R&B singer Allan Rayman is a mysterious guy. The Toronto-based artist has been on the scene for two years now, but only offered up an interview this past February ahead of his second album’s release.
As one might expect, his enigmatic personality also expands to his music and its visuals. In March, Rayman released “Verona’s Obsession (Vol. 01),” which follows the obsessive nature of the relationship between an artist and a fan. Producer Gabriel Adelman told The Fader that his intent was “to show that the fantasy of fandom often has a darker reality.” He took cues from Michael Jackson’s “Thriller” and other early '80s music videos.
The second part of "Verona’s Obsession," debuting here, continues on a similar retro track. Last we left Rayman and Verona, she proposed that they do some fooling around after picking him up in her car. Cut to Vol. 02, and we’re met with Rayman racing out of the car and into the woods. About a minute in, he falls down under the light of a full moon and starts convulsing in the snow. Fast-forward to the end, and Verona’s the one doing the escaping, this time, away from Rayman’s alter ego, Mr. Roadhouse.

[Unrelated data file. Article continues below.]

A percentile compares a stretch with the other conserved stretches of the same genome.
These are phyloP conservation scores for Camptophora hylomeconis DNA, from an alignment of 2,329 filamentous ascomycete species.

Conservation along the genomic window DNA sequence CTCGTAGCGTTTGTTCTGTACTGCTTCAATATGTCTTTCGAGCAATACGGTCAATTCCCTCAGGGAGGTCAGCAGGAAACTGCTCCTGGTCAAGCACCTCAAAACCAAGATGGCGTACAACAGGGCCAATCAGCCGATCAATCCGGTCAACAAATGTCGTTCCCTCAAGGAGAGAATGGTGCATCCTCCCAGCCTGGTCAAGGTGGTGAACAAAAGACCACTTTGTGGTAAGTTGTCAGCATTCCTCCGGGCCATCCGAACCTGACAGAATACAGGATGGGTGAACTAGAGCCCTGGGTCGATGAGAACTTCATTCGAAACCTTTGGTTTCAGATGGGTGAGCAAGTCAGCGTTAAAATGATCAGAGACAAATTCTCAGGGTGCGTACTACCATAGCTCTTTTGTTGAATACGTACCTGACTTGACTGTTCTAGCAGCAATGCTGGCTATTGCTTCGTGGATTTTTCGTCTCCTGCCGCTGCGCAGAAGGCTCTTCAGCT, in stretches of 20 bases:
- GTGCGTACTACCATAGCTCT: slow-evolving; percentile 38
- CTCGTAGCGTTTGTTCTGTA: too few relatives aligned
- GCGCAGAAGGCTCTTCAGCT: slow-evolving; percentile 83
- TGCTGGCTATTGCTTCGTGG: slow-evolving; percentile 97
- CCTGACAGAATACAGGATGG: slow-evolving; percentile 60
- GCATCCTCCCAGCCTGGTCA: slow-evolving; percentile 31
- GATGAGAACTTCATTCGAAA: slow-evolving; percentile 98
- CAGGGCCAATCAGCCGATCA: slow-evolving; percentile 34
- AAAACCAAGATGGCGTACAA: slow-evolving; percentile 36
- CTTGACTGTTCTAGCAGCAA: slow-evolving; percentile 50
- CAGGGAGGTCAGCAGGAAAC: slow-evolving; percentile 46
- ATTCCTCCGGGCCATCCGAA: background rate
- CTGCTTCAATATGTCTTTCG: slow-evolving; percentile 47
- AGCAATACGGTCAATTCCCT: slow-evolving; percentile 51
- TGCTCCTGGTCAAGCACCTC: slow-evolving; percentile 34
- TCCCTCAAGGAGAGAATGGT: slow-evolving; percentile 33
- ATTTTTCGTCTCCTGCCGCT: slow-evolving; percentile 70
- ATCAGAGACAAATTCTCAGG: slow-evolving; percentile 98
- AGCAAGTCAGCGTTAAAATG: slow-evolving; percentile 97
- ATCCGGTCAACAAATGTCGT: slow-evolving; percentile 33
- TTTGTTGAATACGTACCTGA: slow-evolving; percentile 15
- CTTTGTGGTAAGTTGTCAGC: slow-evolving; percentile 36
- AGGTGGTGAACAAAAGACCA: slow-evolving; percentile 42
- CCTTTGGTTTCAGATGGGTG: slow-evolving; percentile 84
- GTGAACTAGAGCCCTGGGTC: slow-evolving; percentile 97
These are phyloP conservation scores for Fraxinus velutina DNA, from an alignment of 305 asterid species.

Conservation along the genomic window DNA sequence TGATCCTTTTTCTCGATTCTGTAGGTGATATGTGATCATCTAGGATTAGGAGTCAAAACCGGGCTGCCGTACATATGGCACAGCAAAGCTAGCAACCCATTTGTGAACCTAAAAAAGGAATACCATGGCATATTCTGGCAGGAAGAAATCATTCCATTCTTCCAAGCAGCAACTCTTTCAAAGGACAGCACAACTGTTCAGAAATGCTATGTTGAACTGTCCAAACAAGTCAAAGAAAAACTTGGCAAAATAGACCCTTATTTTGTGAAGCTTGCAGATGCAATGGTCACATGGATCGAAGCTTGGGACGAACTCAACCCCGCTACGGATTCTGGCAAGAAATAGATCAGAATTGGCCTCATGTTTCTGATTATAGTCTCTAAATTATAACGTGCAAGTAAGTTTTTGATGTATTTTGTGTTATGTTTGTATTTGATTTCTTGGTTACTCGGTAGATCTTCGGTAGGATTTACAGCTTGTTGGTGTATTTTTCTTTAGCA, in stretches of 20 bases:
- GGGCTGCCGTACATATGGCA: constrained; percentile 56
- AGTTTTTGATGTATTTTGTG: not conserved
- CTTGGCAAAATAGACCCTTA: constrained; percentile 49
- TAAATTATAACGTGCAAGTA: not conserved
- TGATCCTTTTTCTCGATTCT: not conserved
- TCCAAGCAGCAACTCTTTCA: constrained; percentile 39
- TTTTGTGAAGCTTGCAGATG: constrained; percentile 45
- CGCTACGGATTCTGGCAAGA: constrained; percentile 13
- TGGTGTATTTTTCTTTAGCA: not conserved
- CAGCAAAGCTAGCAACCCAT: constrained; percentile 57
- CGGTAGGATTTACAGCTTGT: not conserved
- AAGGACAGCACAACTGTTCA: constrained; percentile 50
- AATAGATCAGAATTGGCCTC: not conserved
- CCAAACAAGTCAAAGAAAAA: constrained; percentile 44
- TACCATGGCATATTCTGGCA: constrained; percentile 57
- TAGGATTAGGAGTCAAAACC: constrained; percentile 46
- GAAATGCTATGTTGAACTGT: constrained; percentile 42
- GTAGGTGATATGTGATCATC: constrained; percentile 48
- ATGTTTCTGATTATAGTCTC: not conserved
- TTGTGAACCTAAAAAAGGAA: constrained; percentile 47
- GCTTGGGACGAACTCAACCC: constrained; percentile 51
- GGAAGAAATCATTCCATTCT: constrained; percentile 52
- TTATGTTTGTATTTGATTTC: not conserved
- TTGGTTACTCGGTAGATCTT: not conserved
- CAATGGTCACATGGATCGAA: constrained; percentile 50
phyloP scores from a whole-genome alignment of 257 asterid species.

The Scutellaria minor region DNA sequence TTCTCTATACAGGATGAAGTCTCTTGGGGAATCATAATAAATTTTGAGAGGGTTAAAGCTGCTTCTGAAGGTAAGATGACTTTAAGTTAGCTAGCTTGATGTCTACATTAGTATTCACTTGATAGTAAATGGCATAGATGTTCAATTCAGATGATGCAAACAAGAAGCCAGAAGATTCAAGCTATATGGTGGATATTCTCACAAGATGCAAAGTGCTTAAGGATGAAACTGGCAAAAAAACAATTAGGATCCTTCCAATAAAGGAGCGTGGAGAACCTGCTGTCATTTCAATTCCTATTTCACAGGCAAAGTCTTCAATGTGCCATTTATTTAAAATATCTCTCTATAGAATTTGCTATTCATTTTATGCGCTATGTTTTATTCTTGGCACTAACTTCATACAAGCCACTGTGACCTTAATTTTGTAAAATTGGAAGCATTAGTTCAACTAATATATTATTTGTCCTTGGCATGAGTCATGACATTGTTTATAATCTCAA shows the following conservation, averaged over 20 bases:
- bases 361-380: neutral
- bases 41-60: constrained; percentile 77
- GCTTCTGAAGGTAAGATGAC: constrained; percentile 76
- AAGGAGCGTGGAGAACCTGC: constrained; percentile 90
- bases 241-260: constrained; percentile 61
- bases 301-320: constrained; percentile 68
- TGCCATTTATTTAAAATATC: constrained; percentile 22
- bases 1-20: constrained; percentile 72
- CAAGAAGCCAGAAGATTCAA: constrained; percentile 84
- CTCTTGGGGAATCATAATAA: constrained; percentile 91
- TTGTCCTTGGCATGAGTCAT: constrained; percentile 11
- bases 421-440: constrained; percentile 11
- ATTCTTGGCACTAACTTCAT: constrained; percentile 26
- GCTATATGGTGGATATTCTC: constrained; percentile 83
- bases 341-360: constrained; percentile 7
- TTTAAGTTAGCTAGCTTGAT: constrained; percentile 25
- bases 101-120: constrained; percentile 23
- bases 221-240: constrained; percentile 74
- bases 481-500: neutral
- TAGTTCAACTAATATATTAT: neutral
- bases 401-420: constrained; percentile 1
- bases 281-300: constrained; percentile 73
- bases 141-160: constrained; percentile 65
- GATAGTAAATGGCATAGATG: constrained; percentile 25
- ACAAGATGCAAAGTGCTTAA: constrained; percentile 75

When we asked Rayman about the inspiration behind this iteration of "Verona’s Obsession," he offered to put forth a quote from the fan’s fictional mother. It reads:
Allan Rayman's music is the devils work. He has corrupted and taken my daughter. I am warning all mothers to protect their children from this boy’s music. I have witnessed first hand the chaos it causes and the hole it has left in my home. Verona is a beautiful and intelligent young woman; the last person I would have expected to be listening to this tortured so called "artist." Mothers be warned. Stop your children from buying his albums and attending his "concerts." Please stop Allan Rayman. Please help me find my daughter.
This will all make a lot more sense once you watch the videos, which you can do above and below. Or, maybe, it’ll all still be riddled in question marks. Hey, at least that would be in keeping with Rayman’s inherently cryptic nature.